The Southern African Development Community (SADC) has given former Mozambican President Joaquim Chissano 30 days to resolve the crisis in Madagascar, local media AIM reported on Wednesday.
At an emergency SADC summit held at the weekend, Chissano was appointed the SADC mediator on Madagascar, with the task of bringing the parties in dispute to a negotiated solution that would lead to the return of Madagascar to constitutional rule.
The democratically elected president of the island, Marc Ravalomanana, was replaced by former mayor of Antananarivo Andry Rajoelina with the backing of the military in March.
The unconstitutional change was condemned by the SADC and the African Union, which respectively suspended the Indian Ocean island state. Most European and American aid to Madagascar has been cut.
Chissano discussed the terms of reference for his Madagascar mandate on Tuesday at a meeting in Mozambique's capital Maputo with SADC Executive Secretary Tomas Salomao.
Salomao said there was consensus among SADC leaders on the appointment of Chissano. The former president was chosen because of his internationally recognized diplomatic and political experience, his deep knowledge of the southern African region, and his fluency in Madagascar's official language, French.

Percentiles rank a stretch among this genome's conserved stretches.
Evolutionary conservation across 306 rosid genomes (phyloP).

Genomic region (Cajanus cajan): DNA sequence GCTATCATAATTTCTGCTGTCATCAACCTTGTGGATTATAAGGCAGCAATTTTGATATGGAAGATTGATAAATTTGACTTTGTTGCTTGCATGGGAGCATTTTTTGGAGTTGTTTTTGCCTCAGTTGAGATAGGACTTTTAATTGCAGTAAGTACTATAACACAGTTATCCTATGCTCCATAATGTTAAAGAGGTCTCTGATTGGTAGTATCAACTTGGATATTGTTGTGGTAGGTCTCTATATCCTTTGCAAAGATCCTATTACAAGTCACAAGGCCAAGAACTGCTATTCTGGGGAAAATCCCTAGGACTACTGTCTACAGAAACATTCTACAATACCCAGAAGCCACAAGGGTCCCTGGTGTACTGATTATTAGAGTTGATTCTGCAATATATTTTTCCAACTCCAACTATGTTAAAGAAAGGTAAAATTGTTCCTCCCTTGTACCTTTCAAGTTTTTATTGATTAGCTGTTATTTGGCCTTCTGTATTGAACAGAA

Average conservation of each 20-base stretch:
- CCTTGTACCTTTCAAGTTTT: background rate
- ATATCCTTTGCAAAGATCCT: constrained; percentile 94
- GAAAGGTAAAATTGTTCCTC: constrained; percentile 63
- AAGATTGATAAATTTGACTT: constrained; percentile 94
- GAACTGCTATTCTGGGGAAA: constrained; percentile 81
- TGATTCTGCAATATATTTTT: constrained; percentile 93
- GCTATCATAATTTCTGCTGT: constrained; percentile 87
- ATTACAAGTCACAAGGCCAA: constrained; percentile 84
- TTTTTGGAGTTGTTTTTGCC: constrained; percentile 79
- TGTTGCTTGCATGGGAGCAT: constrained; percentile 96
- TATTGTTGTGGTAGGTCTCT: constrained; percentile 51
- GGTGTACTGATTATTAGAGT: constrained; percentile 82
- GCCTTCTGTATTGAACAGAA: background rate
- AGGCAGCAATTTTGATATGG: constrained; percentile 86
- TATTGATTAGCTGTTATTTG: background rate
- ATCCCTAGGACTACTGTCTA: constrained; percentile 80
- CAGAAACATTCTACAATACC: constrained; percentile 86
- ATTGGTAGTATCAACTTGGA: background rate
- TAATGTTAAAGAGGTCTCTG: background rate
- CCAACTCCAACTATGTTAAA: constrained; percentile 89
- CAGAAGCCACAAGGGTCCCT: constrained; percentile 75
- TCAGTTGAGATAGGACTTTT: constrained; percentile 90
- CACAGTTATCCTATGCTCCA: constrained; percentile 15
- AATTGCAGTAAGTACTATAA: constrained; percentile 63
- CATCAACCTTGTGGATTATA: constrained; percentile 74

"To convince the opposing parties to come to the negotiating table, we had to find a person with these qualities, and I think President Joaquim Chissano is the right person," said Salomao.
Chissano's immediate task is to persuade Rajoelina and his Prime Minister Albert Zafy to sit at the same table as Ravalomanana and with his predecessor, Didier Ratsiraka.
Since the Rajoelina regime has had Ravalomanana sentenced in absentia to four years imprisonment for alleged abuse of power, it will be difficult to hold such a meeting inside Madagascar.
Salomao said the SADC's preferred solution to the crisis is to hold early elections in Madagascar and that the AU also holds this view. This would allow the Malagasy people to choose who they want to lead them.
"This should happen as soon as possible so that normality returns," said Salomao, "and so that the people of Madagascar can concentrate on what is fundamental for them, which is the elimination of poverty."